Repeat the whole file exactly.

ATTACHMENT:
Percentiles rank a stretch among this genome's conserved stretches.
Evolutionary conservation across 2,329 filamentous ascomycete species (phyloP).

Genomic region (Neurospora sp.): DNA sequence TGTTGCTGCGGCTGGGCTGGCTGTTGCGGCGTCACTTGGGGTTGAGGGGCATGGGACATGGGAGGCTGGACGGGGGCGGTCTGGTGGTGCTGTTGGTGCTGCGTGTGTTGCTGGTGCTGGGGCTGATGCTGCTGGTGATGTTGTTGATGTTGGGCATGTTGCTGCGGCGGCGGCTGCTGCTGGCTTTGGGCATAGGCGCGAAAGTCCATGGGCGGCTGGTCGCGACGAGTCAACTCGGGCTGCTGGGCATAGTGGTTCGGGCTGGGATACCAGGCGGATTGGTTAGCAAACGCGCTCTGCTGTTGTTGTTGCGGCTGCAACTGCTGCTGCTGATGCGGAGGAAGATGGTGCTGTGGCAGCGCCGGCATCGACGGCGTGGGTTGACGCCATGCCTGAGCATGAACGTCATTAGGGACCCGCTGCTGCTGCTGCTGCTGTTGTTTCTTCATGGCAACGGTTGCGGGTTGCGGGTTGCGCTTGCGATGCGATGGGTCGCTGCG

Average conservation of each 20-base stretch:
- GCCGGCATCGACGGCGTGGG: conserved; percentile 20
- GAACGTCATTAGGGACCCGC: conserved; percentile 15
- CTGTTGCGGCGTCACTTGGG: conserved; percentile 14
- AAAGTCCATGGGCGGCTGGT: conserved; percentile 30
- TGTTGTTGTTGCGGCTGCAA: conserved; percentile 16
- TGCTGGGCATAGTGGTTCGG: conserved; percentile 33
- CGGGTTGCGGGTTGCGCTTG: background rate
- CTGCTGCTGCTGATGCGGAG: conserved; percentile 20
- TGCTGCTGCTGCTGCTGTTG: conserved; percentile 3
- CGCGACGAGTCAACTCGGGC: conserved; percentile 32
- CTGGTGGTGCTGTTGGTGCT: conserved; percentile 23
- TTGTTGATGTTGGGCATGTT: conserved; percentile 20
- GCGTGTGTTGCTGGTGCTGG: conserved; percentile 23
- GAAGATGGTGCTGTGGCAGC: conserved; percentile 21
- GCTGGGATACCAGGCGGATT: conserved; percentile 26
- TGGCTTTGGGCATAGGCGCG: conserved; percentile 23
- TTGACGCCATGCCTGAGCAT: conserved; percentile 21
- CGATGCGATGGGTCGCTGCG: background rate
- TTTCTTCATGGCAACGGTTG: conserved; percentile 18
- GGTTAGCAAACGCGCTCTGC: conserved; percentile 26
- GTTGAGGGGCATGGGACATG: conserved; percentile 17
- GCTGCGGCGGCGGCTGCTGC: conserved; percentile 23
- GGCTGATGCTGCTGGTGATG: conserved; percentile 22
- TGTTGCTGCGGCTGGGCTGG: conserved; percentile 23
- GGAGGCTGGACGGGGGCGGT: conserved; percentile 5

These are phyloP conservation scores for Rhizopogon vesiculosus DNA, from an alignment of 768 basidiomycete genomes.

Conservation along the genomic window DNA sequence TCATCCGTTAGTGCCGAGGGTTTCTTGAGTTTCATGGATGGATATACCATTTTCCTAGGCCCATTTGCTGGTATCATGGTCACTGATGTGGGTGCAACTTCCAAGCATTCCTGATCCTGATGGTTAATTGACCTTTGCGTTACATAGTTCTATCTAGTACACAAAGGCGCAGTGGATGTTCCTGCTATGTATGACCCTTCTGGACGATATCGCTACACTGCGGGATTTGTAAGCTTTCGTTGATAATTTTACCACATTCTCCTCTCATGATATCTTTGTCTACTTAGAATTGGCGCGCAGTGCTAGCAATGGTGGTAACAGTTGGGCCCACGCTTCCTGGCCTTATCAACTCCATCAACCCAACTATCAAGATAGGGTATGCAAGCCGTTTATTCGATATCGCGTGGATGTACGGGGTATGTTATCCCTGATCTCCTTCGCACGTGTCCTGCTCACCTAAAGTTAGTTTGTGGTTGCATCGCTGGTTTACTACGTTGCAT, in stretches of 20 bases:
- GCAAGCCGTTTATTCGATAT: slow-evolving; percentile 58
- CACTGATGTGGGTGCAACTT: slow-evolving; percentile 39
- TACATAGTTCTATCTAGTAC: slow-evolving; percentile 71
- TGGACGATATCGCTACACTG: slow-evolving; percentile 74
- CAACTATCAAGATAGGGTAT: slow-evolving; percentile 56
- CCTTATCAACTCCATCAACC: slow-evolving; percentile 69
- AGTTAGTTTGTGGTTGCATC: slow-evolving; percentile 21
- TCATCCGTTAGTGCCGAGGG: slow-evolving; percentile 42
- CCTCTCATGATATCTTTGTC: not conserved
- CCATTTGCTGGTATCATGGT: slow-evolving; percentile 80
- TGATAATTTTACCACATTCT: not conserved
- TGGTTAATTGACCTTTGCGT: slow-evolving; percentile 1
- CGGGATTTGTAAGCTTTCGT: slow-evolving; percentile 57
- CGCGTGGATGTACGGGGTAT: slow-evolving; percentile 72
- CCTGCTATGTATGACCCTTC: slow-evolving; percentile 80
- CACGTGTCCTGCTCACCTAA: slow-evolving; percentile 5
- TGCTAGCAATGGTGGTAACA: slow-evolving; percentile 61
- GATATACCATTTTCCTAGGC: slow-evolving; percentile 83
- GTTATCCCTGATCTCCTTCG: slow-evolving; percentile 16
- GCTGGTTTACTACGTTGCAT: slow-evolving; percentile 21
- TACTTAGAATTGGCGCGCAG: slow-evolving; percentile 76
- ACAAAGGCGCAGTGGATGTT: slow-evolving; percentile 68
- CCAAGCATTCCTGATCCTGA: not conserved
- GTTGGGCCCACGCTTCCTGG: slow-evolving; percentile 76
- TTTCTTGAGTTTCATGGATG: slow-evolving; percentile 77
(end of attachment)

Percentiles rank a stretch among this genome's conserved stretches.
Evolutionary conservation across 2,329 filamentous ascomycete species (phyloP).

Genomic region (Neurospora sp.): DNA sequence TGTTGCTGCGGCTGGGCTGGCTGTTGCGGCGTCACTTGGGGTTGAGGGGCATGGGACATGGGAGGCTGGACGGGGGCGGTCTGGTGGTGCTGTTGGTGCTGCGTGTGTTGCTGGTGCTGGGGCTGATGCTGCTGGTGATGTTGTTGATGTTGGGCATGTTGCTGCGGCGGCGGCTGCTGCTGGCTTTGGGCATAGGCGCGAAAGTCCATGGGCGGCTGGTCGCGACGAGTCAACTCGGGCTGCTGGGCATAGTGGTTCGGGCTGGGATACCAGGCGGATTGGTTAGCAAACGCGCTCTGCTGTTGTTGTTGCGGCTGCAACTGCTGCTGCTGATGCGGAGGAAGATGGTGCTGTGGCAGCGCCGGCATCGACGGCGTGGGTTGACGCCATGCCTGAGCATGAACGTCATTAGGGACCCGCTGCTGCTGCTGCTGCTGTTGTTTCTTCATGGCAACGGTTGCGGGTTGCGGGTTGCGCTTGCGATGCGATGGGTCGCTGCG

Average conservation of each 20-base stretch:
- GCCGGCATCGACGGCGTGGG: conserved; percentile 20
- GAACGTCATTAGGGACCCGC: conserved; percentile 15
- CTGTTGCGGCGTCACTTGGG: conserved; percentile 14
- AAAGTCCATGGGCGGCTGGT: conserved; percentile 30
- TGTTGTTGTTGCGGCTGCAA: conserved; percentile 16
- TGCTGGGCATAGTGGTTCGG: conserved; percentile 33
- CGGGTTGCGGGTTGCGCTTG: background rate
- CTGCTGCTGCTGATGCGGAG: conserved; percentile 20
- TGCTGCTGCTGCTGCTGTTG: conserved; percentile 3
- CGCGACGAGTCAACTCGGGC: conserved; percentile 32
- CTGGTGGTGCTGTTGGTGCT: conserved; percentile 23
- TTGTTGATGTTGGGCATGTT: conserved; percentile 20
- GCGTGTGTTGCTGGTGCTGG: conserved; percentile 23
- GAAGATGGTGCTGTGGCAGC: conserved; percentile 21
- GCTGGGATACCAGGCGGATT: conserved; percentile 26
- TGGCTTTGGGCATAGGCGCG: conserved; percentile 23
- TTGACGCCATGCCTGAGCAT: conserved; percentile 21
- CGATGCGATGGGTCGCTGCG: background rate
- TTTCTTCATGGCAACGGTTG: conserved; percentile 18
- GGTTAGCAAACGCGCTCTGC: conserved; percentile 26
- GTTGAGGGGCATGGGACATG: conserved; percentile 17
- GCTGCGGCGGCGGCTGCTGC: conserved; percentile 23
- GGCTGATGCTGCTGGTGATG: conserved; percentile 22
- TGTTGCTGCGGCTGGGCTGG: conserved; percentile 23
- GGAGGCTGGACGGGGGCGGT: conserved; percentile 5

These are phyloP conservation scores for Rhizopogon vesiculosus DNA, from an alignment of 768 basidiomycete genomes.

Conservation along the genomic window DNA sequence TCATCCGTTAGTGCCGAGGGTTTCTTGAGTTTCATGGATGGATATACCATTTTCCTAGGCCCATTTGCTGGTATCATGGTCACTGATGTGGGTGCAACTTCCAAGCATTCCTGATCCTGATGGTTAATTGACCTTTGCGTTACATAGTTCTATCTAGTACACAAAGGCGCAGTGGATGTTCCTGCTATGTATGACCCTTCTGGACGATATCGCTACACTGCGGGATTTGTAAGCTTTCGTTGATAATTTTACCACATTCTCCTCTCATGATATCTTTGTCTACTTAGAATTGGCGCGCAGTGCTAGCAATGGTGGTAACAGTTGGGCCCACGCTTCCTGGCCTTATCAACTCCATCAACCCAACTATCAAGATAGGGTATGCAAGCCGTTTATTCGATATCGCGTGGATGTACGGGGTATGTTATCCCTGATCTCCTTCGCACGTGTCCTGCTCACCTAAAGTTAGTTTGTGGTTGCATCGCTGGTTTACTACGTTGCAT, in stretches of 20 bases:
- GCAAGCCGTTTATTCGATAT: slow-evolving; percentile 58
- CACTGATGTGGGTGCAACTT: slow-evolving; percentile 39
- TACATAGTTCTATCTAGTAC: slow-evolving; percentile 71
- TGGACGATATCGCTACACTG: slow-evolving; percentile 74
- CAACTATCAAGATAGGGTAT: slow-evolving; percentile 56
- CCTTATCAACTCCATCAACC: slow-evolving; percentile 69
- AGTTAGTTTGTGGTTGCATC: slow-evolving; percentile 21
- TCATCCGTTAGTGCCGAGGG: slow-evolving; percentile 42
- CCTCTCATGATATCTTTGTC: not conserved
- CCATTTGCTGGTATCATGGT: slow-evolving; percentile 80
- TGATAATTTTACCACATTCT: not conserved
- TGGTTAATTGACCTTTGCGT: slow-evolving; percentile 1
- CGGGATTTGTAAGCTTTCGT: slow-evolving; percentile 57
- CGCGTGGATGTACGGGGTAT: slow-evolving; percentile 72
- CCTGCTATGTATGACCCTTC: slow-evolving; percentile 80
- CACGTGTCCTGCTCACCTAA: slow-evolving; percentile 5
- TGCTAGCAATGGTGGTAACA: slow-evolving; percentile 61
- GATATACCATTTTCCTAGGC: slow-evolving; percentile 83
- GTTATCCCTGATCTCCTTCG: slow-evolving; percentile 16
- GCTGGTTTACTACGTTGCAT: slow-evolving; percentile 21
- TACTTAGAATTGGCGCGCAG: slow-evolving; percentile 76
- ACAAAGGCGCAGTGGATGTT: slow-evolving; percentile 68
- CCAAGCATTCCTGATCCTGA: not conserved
- GTTGGGCCCACGCTTCCTGG: slow-evolving; percentile 76
- TTTCTTGAGTTTCATGGATG: slow-evolving; percentile 77